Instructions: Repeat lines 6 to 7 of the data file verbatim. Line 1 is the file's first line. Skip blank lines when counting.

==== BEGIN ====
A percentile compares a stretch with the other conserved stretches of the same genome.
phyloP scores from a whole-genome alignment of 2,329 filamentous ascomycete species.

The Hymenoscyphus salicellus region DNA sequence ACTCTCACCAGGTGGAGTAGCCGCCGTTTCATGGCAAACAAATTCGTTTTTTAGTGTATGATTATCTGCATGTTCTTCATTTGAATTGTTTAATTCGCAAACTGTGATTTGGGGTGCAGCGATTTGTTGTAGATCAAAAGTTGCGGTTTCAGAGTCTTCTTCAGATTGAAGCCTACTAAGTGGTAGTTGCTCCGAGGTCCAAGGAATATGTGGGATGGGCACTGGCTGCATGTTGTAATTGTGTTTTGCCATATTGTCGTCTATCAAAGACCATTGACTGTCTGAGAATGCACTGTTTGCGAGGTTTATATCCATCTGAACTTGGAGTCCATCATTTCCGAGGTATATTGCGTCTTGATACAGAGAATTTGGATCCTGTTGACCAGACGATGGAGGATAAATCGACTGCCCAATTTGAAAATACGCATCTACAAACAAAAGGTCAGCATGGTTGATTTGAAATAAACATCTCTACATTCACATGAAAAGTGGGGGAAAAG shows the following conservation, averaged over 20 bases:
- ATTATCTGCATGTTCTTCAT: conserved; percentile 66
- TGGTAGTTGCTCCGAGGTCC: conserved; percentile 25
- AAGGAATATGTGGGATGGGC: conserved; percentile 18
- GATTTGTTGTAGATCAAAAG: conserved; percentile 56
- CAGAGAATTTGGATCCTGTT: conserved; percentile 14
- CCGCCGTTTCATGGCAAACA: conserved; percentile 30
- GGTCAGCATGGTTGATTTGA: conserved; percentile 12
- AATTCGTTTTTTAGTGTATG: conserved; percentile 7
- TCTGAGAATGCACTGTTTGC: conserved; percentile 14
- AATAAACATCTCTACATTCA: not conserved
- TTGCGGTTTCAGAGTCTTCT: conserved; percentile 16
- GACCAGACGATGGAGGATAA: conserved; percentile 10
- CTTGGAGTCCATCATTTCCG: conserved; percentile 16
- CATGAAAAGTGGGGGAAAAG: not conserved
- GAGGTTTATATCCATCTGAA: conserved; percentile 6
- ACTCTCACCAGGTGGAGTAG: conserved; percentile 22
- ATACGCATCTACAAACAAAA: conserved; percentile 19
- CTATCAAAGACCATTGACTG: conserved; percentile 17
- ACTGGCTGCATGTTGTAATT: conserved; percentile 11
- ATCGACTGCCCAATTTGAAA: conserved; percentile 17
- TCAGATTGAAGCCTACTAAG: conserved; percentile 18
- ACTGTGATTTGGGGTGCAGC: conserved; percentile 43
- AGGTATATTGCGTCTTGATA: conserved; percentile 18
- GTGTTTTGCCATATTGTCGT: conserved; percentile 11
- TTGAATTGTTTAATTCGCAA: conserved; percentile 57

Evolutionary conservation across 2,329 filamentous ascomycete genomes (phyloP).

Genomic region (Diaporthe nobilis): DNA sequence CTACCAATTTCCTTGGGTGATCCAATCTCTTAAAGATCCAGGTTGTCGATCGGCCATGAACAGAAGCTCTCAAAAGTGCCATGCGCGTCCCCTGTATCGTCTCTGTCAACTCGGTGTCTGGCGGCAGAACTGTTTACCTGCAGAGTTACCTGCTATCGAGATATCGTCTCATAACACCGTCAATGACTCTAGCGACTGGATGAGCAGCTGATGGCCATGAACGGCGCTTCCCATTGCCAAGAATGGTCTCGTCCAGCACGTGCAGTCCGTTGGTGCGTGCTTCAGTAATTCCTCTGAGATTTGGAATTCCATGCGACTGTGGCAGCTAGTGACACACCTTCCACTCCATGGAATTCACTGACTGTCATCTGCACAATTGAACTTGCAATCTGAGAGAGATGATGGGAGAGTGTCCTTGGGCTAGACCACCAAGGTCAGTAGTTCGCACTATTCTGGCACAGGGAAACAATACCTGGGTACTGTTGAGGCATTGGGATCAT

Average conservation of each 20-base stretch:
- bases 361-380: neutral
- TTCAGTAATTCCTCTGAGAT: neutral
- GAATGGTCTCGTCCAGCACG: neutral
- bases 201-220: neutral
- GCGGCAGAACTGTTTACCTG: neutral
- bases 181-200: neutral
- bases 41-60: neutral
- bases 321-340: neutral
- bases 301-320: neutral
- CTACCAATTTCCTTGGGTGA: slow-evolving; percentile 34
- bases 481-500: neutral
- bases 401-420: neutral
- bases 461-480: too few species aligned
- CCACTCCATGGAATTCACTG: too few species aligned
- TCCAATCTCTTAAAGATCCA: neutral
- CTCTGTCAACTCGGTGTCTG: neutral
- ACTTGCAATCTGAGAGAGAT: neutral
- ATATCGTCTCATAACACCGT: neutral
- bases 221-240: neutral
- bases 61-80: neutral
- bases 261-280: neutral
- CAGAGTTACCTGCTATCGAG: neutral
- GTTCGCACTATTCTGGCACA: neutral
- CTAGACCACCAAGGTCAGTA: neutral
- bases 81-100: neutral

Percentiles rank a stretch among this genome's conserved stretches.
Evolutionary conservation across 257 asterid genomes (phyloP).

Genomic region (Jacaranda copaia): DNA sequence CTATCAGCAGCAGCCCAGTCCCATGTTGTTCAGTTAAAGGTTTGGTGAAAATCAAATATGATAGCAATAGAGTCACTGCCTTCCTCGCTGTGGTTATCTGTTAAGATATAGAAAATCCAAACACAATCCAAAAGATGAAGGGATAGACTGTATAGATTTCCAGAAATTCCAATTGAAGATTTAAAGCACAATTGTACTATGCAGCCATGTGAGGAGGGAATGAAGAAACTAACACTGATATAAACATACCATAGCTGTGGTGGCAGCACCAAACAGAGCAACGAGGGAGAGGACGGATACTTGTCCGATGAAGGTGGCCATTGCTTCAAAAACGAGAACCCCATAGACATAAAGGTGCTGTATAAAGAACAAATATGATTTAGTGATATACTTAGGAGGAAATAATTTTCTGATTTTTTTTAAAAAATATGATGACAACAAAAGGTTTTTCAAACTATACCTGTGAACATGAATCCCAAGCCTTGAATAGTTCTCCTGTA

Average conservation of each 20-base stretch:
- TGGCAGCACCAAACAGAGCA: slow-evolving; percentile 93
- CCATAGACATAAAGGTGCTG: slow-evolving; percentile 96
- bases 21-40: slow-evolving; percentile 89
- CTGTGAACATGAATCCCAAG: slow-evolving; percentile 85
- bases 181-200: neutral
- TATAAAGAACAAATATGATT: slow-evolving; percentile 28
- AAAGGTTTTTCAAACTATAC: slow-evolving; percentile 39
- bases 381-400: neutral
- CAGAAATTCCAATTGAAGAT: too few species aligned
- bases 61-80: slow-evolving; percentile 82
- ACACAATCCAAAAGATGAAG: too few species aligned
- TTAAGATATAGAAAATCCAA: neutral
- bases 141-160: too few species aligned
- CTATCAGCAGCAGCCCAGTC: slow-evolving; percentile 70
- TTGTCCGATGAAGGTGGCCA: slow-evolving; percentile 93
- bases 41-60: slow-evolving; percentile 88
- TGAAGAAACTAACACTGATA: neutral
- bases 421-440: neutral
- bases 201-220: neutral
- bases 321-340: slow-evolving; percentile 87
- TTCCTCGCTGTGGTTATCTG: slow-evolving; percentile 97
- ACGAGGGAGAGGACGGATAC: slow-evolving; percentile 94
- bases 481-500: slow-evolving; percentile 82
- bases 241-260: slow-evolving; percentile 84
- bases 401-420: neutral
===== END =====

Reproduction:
- AAGGAATATGTGGGATGGGC: conserved; percentile 18
- GATTTGTTGTAGATCAAAAG: conserved; percentile 56